Framing the Future

A first look at FASB's GAAP codification


In 2009, FASB's Accounting Standards Codification will affect the day-to-day work of nearly every CPA who practices, teaches or researches accounting in accordance with U.S. GAAP.

By July 2009, FASB is expected to make the codification the single source of authoritative GAAP, overriding all existing literature. In other words, the codification content—not the original pronouncements from which the content was derived—will be GAAP. And the online codification research system—not books, loose-leaf services or CDs—will be the primary way that accountants access GAAP.

For many historical reasons, GAAP has become a minimally organized collection of many kinds of accounting pronouncements issued by various standard setters over many decades, as well as “widely recognized and prevalent” industry practices that are not the product of any formal standard-setting process. The present components of GAAP vary greatly in format, structure, completeness, authority and accessibility. As a result, practicing CPAs and financial statement preparers who attempt to apply GAAP often find themselves confused and frustrated. Likewise, accounting students frequently struggle to learn GAAP.

If a standard setter were to develop a body of accounting standards from scratch today, those standards presumably would not resemble the challenging jumble that GAAP has become. Rather than start from scratch, FASB has done the next best thing in an attempt to make GAAP more understandable and user-friendly—FASB has sought to simplify the structure of GAAP by codifying it.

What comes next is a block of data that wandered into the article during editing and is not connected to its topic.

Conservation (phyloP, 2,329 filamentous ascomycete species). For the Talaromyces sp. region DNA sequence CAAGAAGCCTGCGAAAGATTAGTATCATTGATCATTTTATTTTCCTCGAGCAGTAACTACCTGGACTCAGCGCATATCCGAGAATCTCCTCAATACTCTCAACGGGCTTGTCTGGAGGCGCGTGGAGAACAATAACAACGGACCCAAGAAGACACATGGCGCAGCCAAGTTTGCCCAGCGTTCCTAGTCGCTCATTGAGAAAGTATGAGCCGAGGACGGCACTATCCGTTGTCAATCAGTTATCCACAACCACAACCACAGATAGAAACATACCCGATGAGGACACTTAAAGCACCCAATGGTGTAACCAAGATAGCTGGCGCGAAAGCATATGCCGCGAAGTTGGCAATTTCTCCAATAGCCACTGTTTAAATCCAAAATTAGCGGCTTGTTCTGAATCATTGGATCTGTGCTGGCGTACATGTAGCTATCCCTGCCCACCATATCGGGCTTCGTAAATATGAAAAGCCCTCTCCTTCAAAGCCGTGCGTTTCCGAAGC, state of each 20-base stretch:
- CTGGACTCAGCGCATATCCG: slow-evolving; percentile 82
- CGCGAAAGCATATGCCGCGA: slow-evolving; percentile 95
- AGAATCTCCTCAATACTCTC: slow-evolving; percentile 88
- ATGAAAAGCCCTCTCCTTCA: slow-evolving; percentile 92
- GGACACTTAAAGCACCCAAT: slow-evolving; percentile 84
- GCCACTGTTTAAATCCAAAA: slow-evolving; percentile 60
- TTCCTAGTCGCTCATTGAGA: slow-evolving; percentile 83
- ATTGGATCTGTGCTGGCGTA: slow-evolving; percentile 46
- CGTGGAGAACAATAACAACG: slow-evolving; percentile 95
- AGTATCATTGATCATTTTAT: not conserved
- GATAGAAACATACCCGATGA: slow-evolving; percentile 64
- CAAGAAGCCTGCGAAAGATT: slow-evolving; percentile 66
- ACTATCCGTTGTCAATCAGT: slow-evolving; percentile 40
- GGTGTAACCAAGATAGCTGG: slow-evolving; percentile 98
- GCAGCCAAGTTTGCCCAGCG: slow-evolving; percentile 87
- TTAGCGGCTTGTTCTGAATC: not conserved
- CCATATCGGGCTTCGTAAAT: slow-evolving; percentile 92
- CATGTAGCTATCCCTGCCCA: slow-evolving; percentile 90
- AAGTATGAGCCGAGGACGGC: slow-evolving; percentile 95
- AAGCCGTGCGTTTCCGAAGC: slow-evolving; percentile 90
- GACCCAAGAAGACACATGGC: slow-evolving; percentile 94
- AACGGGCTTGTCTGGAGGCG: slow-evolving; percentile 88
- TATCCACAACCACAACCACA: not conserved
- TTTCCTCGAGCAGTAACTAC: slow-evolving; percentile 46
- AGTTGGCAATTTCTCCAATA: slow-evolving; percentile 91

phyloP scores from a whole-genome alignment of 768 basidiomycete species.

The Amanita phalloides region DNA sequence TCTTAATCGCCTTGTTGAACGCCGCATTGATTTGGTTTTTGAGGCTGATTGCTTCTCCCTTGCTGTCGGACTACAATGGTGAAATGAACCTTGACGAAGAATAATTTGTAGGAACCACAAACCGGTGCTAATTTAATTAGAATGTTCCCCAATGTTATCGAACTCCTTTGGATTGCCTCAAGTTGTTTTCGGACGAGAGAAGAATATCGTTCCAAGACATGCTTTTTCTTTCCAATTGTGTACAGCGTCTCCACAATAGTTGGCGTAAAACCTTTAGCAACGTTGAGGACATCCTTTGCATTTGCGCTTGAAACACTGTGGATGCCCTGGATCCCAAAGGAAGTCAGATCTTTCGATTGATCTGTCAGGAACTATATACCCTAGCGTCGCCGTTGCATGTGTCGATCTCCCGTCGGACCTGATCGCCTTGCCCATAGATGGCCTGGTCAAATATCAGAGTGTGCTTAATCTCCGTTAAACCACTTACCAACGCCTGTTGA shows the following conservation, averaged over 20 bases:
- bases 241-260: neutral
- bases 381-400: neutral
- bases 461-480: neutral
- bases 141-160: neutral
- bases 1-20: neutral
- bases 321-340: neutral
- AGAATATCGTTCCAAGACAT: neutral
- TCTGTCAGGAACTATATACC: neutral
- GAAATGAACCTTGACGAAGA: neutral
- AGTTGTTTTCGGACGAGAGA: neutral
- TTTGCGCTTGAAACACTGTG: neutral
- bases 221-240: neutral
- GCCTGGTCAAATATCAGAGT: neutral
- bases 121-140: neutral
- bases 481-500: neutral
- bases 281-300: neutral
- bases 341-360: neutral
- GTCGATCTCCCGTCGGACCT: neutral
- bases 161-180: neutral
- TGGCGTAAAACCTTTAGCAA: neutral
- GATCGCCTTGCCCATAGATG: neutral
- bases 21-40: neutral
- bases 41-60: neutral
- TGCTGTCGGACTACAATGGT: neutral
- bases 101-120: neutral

In January, FASB released the Accounting Standards Codification for public review and verification. The codification is not merely a new entrant into the market for products and services designed to help CPAs understand and apply GAAP. Rather, the codification completely changes the way that GAAP will be documented, updated, referenced and accessed. It organizes in an entirely new way thousands of existing authoritative financial accounting and reporting standards and delivers the content via an Internet based research system that helps users search and access the material.

One often–overlooked aspect of the codification is that it will eliminate or flatten the GAAP hierarchy. In other words, there will be no more House of GAAP—no tiered structure with varying levels of authority on each floor. Under the codification, there’s no distinction—all standards are uniformly authoritative.

FASB expects that the codification will help mitigate the risk of noncompliance with accounting standards, provide real time updates as standards change and reduce the amount of time and effort required to research accounting issues.

The primary goal of the codification project is not to change GAAP’s content, but rather to organize it in a more useful way. The codification will contain all current, authoritative accounting standards for nongovernmental entities that have been issued by U.S. standard setters, including FASB, FASB’s Emerging Issues Task Force (EITF), and the AICPA Accounting Standards Executive Committee (AcSEC). Certain SEC guidance also is included.